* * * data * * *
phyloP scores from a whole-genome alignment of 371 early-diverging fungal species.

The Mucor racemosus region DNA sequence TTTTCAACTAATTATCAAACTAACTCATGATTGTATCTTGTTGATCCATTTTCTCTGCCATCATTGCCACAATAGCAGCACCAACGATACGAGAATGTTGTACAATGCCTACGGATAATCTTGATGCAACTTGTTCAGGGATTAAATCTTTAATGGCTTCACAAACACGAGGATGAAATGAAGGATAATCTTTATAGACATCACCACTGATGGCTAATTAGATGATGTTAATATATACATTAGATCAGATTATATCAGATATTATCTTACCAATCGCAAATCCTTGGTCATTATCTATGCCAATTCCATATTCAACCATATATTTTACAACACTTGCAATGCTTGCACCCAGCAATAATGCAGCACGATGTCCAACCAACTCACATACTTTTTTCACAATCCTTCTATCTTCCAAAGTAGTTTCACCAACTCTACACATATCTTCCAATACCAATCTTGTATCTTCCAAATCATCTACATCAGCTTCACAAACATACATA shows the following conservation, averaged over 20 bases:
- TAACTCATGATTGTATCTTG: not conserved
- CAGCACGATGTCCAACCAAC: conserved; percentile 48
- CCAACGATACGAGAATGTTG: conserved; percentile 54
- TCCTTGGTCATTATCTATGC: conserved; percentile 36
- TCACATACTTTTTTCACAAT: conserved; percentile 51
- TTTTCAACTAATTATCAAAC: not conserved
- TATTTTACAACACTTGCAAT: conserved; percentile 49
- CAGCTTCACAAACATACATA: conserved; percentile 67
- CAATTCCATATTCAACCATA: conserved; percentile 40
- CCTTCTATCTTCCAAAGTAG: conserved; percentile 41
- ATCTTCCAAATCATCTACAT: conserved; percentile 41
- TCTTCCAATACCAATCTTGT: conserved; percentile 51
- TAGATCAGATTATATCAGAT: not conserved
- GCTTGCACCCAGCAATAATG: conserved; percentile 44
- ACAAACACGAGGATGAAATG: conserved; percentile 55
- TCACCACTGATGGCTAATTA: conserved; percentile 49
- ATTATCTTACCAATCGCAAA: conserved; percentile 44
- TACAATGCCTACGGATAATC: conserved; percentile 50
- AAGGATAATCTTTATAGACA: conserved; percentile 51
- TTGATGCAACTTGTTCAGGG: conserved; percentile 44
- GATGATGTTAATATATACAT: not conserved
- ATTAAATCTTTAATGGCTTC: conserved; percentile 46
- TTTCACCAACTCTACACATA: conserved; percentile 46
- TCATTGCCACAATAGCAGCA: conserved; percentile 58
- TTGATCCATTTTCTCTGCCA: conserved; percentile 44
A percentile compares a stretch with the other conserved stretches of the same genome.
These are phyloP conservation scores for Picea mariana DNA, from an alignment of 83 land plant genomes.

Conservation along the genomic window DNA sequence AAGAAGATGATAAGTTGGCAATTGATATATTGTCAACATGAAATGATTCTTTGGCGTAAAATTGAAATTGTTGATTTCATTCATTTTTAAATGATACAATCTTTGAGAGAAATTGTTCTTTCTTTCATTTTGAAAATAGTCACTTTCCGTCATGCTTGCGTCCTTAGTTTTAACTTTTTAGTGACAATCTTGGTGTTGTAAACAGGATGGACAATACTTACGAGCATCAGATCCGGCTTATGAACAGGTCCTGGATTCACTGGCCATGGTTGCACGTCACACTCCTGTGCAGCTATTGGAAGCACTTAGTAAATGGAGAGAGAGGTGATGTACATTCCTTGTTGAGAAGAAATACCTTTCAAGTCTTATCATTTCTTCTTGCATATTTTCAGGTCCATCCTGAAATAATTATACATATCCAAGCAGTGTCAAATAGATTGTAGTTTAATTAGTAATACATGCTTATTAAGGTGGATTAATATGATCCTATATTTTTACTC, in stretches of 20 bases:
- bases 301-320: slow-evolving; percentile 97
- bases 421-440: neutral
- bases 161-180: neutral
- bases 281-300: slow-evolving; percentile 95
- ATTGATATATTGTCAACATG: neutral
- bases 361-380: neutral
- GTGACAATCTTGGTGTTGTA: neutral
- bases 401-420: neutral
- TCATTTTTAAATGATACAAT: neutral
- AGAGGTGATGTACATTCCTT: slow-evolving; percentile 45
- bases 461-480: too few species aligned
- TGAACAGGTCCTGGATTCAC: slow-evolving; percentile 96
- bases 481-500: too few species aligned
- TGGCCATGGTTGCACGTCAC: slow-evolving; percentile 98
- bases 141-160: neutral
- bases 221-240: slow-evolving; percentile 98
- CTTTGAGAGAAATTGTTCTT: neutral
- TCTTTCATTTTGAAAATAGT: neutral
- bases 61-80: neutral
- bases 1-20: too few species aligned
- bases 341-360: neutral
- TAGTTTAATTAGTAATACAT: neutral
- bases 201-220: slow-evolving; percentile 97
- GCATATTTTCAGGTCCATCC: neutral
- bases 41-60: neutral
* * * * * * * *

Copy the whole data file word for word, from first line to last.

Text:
phyloP scores from a whole-genome alignment of 371 early-diverging fungal species.

The Mucor racemosus region DNA sequence TTTTCAACTAATTATCAAACTAACTCATGATTGTATCTTGTTGATCCATTTTCTCTGCCATCATTGCCACAATAGCAGCACCAACGATACGAGAATGTTGTACAATGCCTACGGATAATCTTGATGCAACTTGTTCAGGGATTAAATCTTTAATGGCTTCACAAACACGAGGATGAAATGAAGGATAATCTTTATAGACATCACCACTGATGGCTAATTAGATGATGTTAATATATACATTAGATCAGATTATATCAGATATTATCTTACCAATCGCAAATCCTTGGTCATTATCTATGCCAATTCCATATTCAACCATATATTTTACAACACTTGCAATGCTTGCACCCAGCAATAATGCAGCACGATGTCCAACCAACTCACATACTTTTTTCACAATCCTTCTATCTTCCAAAGTAGTTTCACCAACTCTACACATATCTTCCAATACCAATCTTGTATCTTCCAAATCATCTACATCAGCTTCACAAACATACATA shows the following conservation, averaged over 20 bases:
- TAACTCATGATTGTATCTTG: not conserved
- CAGCACGATGTCCAACCAAC: conserved; percentile 48
- CCAACGATACGAGAATGTTG: conserved; percentile 54
- TCCTTGGTCATTATCTATGC: conserved; percentile 36
- TCACATACTTTTTTCACAAT: conserved; percentile 51
- TTTTCAACTAATTATCAAAC: not conserved
- TATTTTACAACACTTGCAAT: conserved; percentile 49
- CAGCTTCACAAACATACATA: conserved; percentile 67
- CAATTCCATATTCAACCATA: conserved; percentile 40
- CCTTCTATCTTCCAAAGTAG: conserved; percentile 41
- ATCTTCCAAATCATCTACAT: conserved; percentile 41
- TCTTCCAATACCAATCTTGT: conserved; percentile 51
- TAGATCAGATTATATCAGAT: not conserved
- GCTTGCACCCAGCAATAATG: conserved; percentile 44
- ACAAACACGAGGATGAAATG: conserved; percentile 55
- TCACCACTGATGGCTAATTA: conserved; percentile 49
- ATTATCTTACCAATCGCAAA: conserved; percentile 44
- TACAATGCCTACGGATAATC: conserved; percentile 50
- AAGGATAATCTTTATAGACA: conserved; percentile 51
- TTGATGCAACTTGTTCAGGG: conserved; percentile 44
- GATGATGTTAATATATACAT: not conserved
- ATTAAATCTTTAATGGCTTC: conserved; percentile 46
- TTTCACCAACTCTACACATA: conserved; percentile 46
- TCATTGCCACAATAGCAGCA: conserved; percentile 58
- TTGATCCATTTTCTCTGCCA: conserved; percentile 44
A percentile compares a stretch with the other conserved stretches of the same genome.
These are phyloP conservation scores for Picea mariana DNA, from an alignment of 83 land plant genomes.

Conservation along the genomic window DNA sequence AAGAAGATGATAAGTTGGCAATTGATATATTGTCAACATGAAATGATTCTTTGGCGTAAAATTGAAATTGTTGATTTCATTCATTTTTAAATGATACAATCTTTGAGAGAAATTGTTCTTTCTTTCATTTTGAAAATAGTCACTTTCCGTCATGCTTGCGTCCTTAGTTTTAACTTTTTAGTGACAATCTTGGTGTTGTAAACAGGATGGACAATACTTACGAGCATCAGATCCGGCTTATGAACAGGTCCTGGATTCACTGGCCATGGTTGCACGTCACACTCCTGTGCAGCTATTGGAAGCACTTAGTAAATGGAGAGAGAGGTGATGTACATTCCTTGTTGAGAAGAAATACCTTTCAAGTCTTATCATTTCTTCTTGCATATTTTCAGGTCCATCCTGAAATAATTATACATATCCAAGCAGTGTCAAATAGATTGTAGTTTAATTAGTAATACATGCTTATTAAGGTGGATTAATATGATCCTATATTTTTACTC, in stretches of 20 bases:
- bases 301-320: slow-evolving; percentile 97
- bases 421-440: neutral
- bases 161-180: neutral
- bases 281-300: slow-evolving; percentile 95
- ATTGATATATTGTCAACATG: neutral
- bases 361-380: neutral
- GTGACAATCTTGGTGTTGTA: neutral
- bases 401-420: neutral
- TCATTTTTAAATGATACAAT: neutral
- AGAGGTGATGTACATTCCTT: slow-evolving; percentile 45
- bases 461-480: too few species aligned
- TGAACAGGTCCTGGATTCAC: slow-evolving; percentile 96
- bases 481-500: too few species aligned
- TGGCCATGGTTGCACGTCAC: slow-evolving; percentile 98
- bases 141-160: neutral
- bases 221-240: slow-evolving; percentile 98
- CTTTGAGAGAAATTGTTCTT: neutral
- TCTTTCATTTTGAAAATAGT: neutral
- bases 61-80: neutral
- bases 1-20: too few species aligned
- bases 341-360: neutral
- TAGTTTAATTAGTAATACAT: neutral
- bases 201-220: slow-evolving; percentile 97
- GCATATTTTCAGGTCCATCC: neutral
- bases 41-60: neutral